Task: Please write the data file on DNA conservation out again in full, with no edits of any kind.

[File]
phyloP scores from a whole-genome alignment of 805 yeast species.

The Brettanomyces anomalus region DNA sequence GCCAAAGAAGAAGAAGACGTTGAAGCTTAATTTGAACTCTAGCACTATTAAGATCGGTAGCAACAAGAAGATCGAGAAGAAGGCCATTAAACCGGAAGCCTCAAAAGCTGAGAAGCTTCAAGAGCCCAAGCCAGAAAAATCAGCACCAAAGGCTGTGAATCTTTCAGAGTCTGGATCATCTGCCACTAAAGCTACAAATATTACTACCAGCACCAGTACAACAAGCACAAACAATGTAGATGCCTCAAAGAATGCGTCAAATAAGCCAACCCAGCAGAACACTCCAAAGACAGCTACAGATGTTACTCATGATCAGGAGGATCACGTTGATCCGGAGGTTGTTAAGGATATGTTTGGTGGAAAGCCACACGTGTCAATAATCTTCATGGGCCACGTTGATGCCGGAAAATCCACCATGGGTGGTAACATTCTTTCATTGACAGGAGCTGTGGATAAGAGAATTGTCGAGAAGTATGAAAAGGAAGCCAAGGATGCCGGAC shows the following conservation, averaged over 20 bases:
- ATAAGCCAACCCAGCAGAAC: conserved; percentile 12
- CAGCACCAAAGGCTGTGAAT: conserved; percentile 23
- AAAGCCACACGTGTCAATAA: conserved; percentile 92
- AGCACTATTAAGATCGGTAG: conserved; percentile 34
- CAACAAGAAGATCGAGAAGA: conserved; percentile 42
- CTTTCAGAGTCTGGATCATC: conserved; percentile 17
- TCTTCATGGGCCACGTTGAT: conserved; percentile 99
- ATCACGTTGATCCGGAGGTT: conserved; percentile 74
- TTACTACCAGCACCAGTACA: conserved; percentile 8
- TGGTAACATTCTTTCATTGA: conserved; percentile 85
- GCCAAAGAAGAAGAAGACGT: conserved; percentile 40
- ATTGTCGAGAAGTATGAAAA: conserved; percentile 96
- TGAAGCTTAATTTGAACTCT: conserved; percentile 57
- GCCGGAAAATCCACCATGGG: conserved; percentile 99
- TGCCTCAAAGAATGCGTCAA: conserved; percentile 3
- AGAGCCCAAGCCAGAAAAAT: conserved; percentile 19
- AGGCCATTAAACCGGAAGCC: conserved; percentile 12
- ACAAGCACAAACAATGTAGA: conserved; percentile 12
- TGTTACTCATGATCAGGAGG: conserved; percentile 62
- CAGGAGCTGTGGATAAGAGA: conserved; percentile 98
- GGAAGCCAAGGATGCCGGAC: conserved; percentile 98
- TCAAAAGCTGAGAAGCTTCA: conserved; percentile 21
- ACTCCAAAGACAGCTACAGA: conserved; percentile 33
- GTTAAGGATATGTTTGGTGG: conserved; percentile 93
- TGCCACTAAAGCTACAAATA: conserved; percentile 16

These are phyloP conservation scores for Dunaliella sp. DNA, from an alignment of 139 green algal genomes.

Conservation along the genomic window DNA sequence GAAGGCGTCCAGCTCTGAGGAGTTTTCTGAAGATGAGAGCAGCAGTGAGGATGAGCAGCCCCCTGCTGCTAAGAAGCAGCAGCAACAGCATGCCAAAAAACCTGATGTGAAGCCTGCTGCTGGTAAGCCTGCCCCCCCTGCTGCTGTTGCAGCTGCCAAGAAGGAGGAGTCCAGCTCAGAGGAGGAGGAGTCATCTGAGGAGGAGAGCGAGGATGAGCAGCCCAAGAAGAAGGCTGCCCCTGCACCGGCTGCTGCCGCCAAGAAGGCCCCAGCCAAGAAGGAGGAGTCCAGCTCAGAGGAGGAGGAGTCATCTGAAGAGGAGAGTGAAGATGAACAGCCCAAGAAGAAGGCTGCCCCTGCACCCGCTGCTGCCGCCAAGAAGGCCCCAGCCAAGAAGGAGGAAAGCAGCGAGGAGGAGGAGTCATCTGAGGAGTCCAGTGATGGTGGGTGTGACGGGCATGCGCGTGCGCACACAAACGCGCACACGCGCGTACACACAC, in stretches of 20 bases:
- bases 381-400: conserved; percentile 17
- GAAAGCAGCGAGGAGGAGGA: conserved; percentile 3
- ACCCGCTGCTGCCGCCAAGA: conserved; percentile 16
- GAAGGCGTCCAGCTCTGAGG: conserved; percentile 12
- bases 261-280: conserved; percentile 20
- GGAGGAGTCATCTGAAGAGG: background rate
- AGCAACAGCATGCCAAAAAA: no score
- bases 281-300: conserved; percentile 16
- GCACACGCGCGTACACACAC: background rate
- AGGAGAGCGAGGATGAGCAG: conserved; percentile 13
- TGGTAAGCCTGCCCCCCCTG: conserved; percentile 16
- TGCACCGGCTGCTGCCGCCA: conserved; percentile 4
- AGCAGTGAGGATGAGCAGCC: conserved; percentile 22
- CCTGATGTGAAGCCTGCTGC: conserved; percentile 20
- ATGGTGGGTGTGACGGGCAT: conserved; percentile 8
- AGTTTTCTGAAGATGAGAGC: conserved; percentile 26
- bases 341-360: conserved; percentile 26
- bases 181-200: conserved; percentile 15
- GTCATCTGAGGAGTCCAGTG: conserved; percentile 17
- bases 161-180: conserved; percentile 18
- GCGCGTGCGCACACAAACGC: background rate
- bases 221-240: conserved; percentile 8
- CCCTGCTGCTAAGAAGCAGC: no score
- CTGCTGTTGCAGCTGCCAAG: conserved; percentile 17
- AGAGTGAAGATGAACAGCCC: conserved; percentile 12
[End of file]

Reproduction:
phyloP scores from a whole-genome alignment of 805 yeast species.

The Brettanomyces anomalus region DNA sequence GCCAAAGAAGAAGAAGACGTTGAAGCTTAATTTGAACTCTAGCACTATTAAGATCGGTAGCAACAAGAAGATCGAGAAGAAGGCCATTAAACCGGAAGCCTCAAAAGCTGAGAAGCTTCAAGAGCCCAAGCCAGAAAAATCAGCACCAAAGGCTGTGAATCTTTCAGAGTCTGGATCATCTGCCACTAAAGCTACAAATATTACTACCAGCACCAGTACAACAAGCACAAACAATGTAGATGCCTCAAAGAATGCGTCAAATAAGCCAACCCAGCAGAACACTCCAAAGACAGCTACAGATGTTACTCATGATCAGGAGGATCACGTTGATCCGGAGGTTGTTAAGGATATGTTTGGTGGAAAGCCACACGTGTCAATAATCTTCATGGGCCACGTTGATGCCGGAAAATCCACCATGGGTGGTAACATTCTTTCATTGACAGGAGCTGTGGATAAGAGAATTGTCGAGAAGTATGAAAAGGAAGCCAAGGATGCCGGAC shows the following conservation, averaged over 20 bases:
- ATAAGCCAACCCAGCAGAAC: conserved; percentile 12
- CAGCACCAAAGGCTGTGAAT: conserved; percentile 23
- AAAGCCACACGTGTCAATAA: conserved; percentile 92
- AGCACTATTAAGATCGGTAG: conserved; percentile 34
- CAACAAGAAGATCGAGAAGA: conserved; percentile 42
- CTTTCAGAGTCTGGATCATC: conserved; percentile 17
- TCTTCATGGGCCACGTTGAT: conserved; percentile 99
- ATCACGTTGATCCGGAGGTT: conserved; percentile 74
- TTACTACCAGCACCAGTACA: conserved; percentile 8
- TGGTAACATTCTTTCATTGA: conserved; percentile 85
- GCCAAAGAAGAAGAAGACGT: conserved; percentile 40
- ATTGTCGAGAAGTATGAAAA: conserved; percentile 96
- TGAAGCTTAATTTGAACTCT: conserved; percentile 57
- GCCGGAAAATCCACCATGGG: conserved; percentile 99
- TGCCTCAAAGAATGCGTCAA: conserved; percentile 3
- AGAGCCCAAGCCAGAAAAAT: conserved; percentile 19
- AGGCCATTAAACCGGAAGCC: conserved; percentile 12
- ACAAGCACAAACAATGTAGA: conserved; percentile 12
- TGTTACTCATGATCAGGAGG: conserved; percentile 62
- CAGGAGCTGTGGATAAGAGA: conserved; percentile 98
- GGAAGCCAAGGATGCCGGAC: conserved; percentile 98
- TCAAAAGCTGAGAAGCTTCA: conserved; percentile 21
- ACTCCAAAGACAGCTACAGA: conserved; percentile 33
- GTTAAGGATATGTTTGGTGG: conserved; percentile 93
- TGCCACTAAAGCTACAAATA: conserved; percentile 16

These are phyloP conservation scores for Dunaliella sp. DNA, from an alignment of 139 green algal genomes.

Conservation along the genomic window DNA sequence GAAGGCGTCCAGCTCTGAGGAGTTTTCTGAAGATGAGAGCAGCAGTGAGGATGAGCAGCCCCCTGCTGCTAAGAAGCAGCAGCAACAGCATGCCAAAAAACCTGATGTGAAGCCTGCTGCTGGTAAGCCTGCCCCCCCTGCTGCTGTTGCAGCTGCCAAGAAGGAGGAGTCCAGCTCAGAGGAGGAGGAGTCATCTGAGGAGGAGAGCGAGGATGAGCAGCCCAAGAAGAAGGCTGCCCCTGCACCGGCTGCTGCCGCCAAGAAGGCCCCAGCCAAGAAGGAGGAGTCCAGCTCAGAGGAGGAGGAGTCATCTGAAGAGGAGAGTGAAGATGAACAGCCCAAGAAGAAGGCTGCCCCTGCACCCGCTGCTGCCGCCAAGAAGGCCCCAGCCAAGAAGGAGGAAAGCAGCGAGGAGGAGGAGTCATCTGAGGAGTCCAGTGATGGTGGGTGTGACGGGCATGCGCGTGCGCACACAAACGCGCACACGCGCGTACACACAC, in stretches of 20 bases:
- bases 381-400: conserved; percentile 17
- GAAAGCAGCGAGGAGGAGGA: conserved; percentile 3
- ACCCGCTGCTGCCGCCAAGA: conserved; percentile 16
- GAAGGCGTCCAGCTCTGAGG: conserved; percentile 12
- bases 261-280: conserved; percentile 20
- GGAGGAGTCATCTGAAGAGG: background rate
- AGCAACAGCATGCCAAAAAA: no score
- bases 281-300: conserved; percentile 16
- GCACACGCGCGTACACACAC: background rate
- AGGAGAGCGAGGATGAGCAG: conserved; percentile 13
- TGGTAAGCCTGCCCCCCCTG: conserved; percentile 16
- TGCACCGGCTGCTGCCGCCA: conserved; percentile 4
- AGCAGTGAGGATGAGCAGCC: conserved; percentile 22
- CCTGATGTGAAGCCTGCTGC: conserved; percentile 20
- ATGGTGGGTGTGACGGGCAT: conserved; percentile 8
- AGTTTTCTGAAGATGAGAGC: conserved; percentile 26
- bases 341-360: conserved; percentile 26
- bases 181-200: conserved; percentile 15
- GTCATCTGAGGAGTCCAGTG: conserved; percentile 17
- bases 161-180: conserved; percentile 18
- GCGCGTGCGCACACAAACGC: background rate
- bases 221-240: conserved; percentile 8
- CCCTGCTGCTAAGAAGCAGC: no score
- CTGCTGTTGCAGCTGCCAAG: conserved; percentile 17
- AGAGTGAAGATGAACAGCCC: conserved; percentile 12